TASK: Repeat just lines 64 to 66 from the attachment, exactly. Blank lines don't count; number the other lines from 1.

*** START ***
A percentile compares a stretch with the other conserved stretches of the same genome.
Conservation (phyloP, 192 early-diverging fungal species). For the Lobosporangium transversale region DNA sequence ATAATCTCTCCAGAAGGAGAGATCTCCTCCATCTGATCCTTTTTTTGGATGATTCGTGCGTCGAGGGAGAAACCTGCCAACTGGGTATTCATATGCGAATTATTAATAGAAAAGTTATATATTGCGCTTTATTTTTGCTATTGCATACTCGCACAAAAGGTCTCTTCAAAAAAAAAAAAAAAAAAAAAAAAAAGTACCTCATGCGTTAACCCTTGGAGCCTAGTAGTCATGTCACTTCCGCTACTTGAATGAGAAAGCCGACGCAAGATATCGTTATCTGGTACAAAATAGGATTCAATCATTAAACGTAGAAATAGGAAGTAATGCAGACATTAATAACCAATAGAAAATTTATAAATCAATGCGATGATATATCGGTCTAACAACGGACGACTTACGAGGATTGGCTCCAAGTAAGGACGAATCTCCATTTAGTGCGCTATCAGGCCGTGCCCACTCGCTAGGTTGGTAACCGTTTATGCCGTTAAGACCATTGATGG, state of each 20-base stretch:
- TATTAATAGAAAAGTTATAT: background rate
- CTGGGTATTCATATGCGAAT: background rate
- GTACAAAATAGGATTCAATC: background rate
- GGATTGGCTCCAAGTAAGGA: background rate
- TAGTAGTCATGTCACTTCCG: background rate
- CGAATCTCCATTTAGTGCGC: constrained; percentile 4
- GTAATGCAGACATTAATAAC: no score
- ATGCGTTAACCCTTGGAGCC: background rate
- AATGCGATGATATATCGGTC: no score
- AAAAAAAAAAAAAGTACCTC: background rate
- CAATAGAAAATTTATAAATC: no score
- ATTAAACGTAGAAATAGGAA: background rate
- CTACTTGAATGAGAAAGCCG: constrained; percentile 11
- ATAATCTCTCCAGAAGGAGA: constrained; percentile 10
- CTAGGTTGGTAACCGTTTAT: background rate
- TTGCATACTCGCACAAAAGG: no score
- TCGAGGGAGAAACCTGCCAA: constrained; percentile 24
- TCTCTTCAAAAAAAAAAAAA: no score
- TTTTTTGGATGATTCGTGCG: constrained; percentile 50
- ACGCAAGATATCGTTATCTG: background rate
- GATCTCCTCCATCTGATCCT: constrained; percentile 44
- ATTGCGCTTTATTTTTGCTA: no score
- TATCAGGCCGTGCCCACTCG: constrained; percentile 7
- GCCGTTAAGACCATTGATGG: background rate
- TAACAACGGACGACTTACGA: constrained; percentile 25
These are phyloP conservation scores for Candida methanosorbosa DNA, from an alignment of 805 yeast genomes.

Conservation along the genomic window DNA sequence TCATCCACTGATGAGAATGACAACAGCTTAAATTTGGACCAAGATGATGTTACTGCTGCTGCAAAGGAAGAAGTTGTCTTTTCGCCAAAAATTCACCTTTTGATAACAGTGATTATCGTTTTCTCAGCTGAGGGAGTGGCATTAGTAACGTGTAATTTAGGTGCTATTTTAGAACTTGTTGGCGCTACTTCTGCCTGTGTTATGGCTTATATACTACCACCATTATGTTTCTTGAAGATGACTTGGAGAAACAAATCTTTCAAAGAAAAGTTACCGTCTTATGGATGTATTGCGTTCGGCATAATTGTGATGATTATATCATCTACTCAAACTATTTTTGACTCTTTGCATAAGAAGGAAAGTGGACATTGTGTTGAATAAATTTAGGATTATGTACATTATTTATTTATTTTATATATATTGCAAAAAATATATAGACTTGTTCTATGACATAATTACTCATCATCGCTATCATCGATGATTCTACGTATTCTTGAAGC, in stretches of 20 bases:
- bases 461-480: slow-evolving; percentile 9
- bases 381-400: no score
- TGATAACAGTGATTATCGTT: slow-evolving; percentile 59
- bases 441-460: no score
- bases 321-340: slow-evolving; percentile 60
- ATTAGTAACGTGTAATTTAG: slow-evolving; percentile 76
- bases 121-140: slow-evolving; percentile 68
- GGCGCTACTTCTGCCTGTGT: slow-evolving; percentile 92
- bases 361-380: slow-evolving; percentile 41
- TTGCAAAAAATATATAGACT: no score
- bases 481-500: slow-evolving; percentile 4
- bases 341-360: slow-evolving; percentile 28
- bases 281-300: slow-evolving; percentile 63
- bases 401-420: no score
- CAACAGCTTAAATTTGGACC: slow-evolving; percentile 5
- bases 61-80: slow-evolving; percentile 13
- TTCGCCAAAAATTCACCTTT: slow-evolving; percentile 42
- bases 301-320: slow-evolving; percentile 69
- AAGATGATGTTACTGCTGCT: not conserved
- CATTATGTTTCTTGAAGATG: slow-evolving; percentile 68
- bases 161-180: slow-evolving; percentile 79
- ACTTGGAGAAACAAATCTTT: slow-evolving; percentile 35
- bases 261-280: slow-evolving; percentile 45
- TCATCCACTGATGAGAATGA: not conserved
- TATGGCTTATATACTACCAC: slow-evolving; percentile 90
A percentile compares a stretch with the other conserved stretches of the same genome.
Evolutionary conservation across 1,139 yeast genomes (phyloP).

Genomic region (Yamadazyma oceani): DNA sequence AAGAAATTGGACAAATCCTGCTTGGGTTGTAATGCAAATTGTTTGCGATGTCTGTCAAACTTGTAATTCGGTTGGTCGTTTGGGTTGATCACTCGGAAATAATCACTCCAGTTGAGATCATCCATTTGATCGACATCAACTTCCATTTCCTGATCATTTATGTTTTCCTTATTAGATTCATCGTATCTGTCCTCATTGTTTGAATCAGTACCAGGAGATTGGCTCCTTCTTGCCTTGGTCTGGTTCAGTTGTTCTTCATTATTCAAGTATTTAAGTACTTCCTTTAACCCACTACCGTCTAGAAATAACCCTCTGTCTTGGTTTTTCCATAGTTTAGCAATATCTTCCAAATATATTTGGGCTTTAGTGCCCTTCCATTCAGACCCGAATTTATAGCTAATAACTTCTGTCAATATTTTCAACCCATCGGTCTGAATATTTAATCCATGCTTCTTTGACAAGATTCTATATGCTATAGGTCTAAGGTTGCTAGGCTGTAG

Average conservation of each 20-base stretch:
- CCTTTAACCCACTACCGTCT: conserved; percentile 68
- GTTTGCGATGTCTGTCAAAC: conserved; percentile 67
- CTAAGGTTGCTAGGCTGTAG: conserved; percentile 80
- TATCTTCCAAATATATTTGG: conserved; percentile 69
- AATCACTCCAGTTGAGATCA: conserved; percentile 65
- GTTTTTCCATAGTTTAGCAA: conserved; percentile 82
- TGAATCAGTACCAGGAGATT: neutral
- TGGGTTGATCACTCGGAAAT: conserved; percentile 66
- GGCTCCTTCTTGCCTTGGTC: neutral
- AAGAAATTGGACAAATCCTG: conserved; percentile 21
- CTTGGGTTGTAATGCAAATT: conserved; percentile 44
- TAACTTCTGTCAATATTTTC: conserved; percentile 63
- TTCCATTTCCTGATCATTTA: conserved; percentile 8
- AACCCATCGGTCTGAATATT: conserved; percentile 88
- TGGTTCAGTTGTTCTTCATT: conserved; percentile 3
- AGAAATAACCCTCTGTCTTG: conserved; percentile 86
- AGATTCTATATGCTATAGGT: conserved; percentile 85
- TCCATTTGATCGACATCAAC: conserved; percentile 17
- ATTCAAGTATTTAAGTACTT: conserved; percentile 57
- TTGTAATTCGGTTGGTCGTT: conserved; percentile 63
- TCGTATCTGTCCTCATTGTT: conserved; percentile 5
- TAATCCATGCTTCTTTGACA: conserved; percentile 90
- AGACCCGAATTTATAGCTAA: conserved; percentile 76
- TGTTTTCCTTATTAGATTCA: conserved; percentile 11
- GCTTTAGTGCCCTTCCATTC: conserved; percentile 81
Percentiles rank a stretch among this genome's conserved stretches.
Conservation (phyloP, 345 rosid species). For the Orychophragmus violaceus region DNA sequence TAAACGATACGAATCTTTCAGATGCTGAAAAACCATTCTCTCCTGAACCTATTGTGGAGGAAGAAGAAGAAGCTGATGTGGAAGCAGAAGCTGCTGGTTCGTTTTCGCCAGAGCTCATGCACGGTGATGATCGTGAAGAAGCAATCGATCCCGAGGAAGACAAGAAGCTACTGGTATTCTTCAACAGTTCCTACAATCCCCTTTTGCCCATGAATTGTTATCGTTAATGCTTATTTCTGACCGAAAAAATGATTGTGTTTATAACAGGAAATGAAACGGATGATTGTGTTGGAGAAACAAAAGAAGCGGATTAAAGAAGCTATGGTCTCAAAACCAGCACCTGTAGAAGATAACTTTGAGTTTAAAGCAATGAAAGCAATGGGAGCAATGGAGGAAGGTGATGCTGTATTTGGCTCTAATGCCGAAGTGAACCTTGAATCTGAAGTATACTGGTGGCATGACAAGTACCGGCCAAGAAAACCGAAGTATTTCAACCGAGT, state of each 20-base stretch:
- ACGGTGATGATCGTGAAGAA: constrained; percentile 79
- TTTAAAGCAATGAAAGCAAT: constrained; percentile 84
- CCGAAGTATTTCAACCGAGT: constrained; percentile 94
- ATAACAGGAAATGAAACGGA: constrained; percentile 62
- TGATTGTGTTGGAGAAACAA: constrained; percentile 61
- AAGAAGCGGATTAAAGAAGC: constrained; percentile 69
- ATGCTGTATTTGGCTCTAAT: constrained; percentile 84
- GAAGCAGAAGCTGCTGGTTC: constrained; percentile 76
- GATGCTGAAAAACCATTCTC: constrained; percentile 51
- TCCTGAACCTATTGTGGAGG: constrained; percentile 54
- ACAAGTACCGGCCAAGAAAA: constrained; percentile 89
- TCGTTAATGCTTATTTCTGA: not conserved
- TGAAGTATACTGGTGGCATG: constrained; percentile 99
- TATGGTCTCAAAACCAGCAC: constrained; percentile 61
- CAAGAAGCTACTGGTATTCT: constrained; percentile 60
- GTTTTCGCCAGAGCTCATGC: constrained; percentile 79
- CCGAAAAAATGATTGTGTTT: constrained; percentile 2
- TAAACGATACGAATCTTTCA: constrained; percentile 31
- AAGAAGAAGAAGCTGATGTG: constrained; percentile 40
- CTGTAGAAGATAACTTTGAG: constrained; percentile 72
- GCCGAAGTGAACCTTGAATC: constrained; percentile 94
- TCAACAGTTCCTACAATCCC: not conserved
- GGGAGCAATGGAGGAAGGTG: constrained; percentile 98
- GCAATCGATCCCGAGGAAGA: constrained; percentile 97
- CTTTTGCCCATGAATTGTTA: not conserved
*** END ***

- GTTTTTCCATAGTTTAGCAA: conserved; percentile 82
- TGAATCAGTACCAGGAGATT: neutral
- TGGGTTGATCACTCGGAAAT: conserved; percentile 66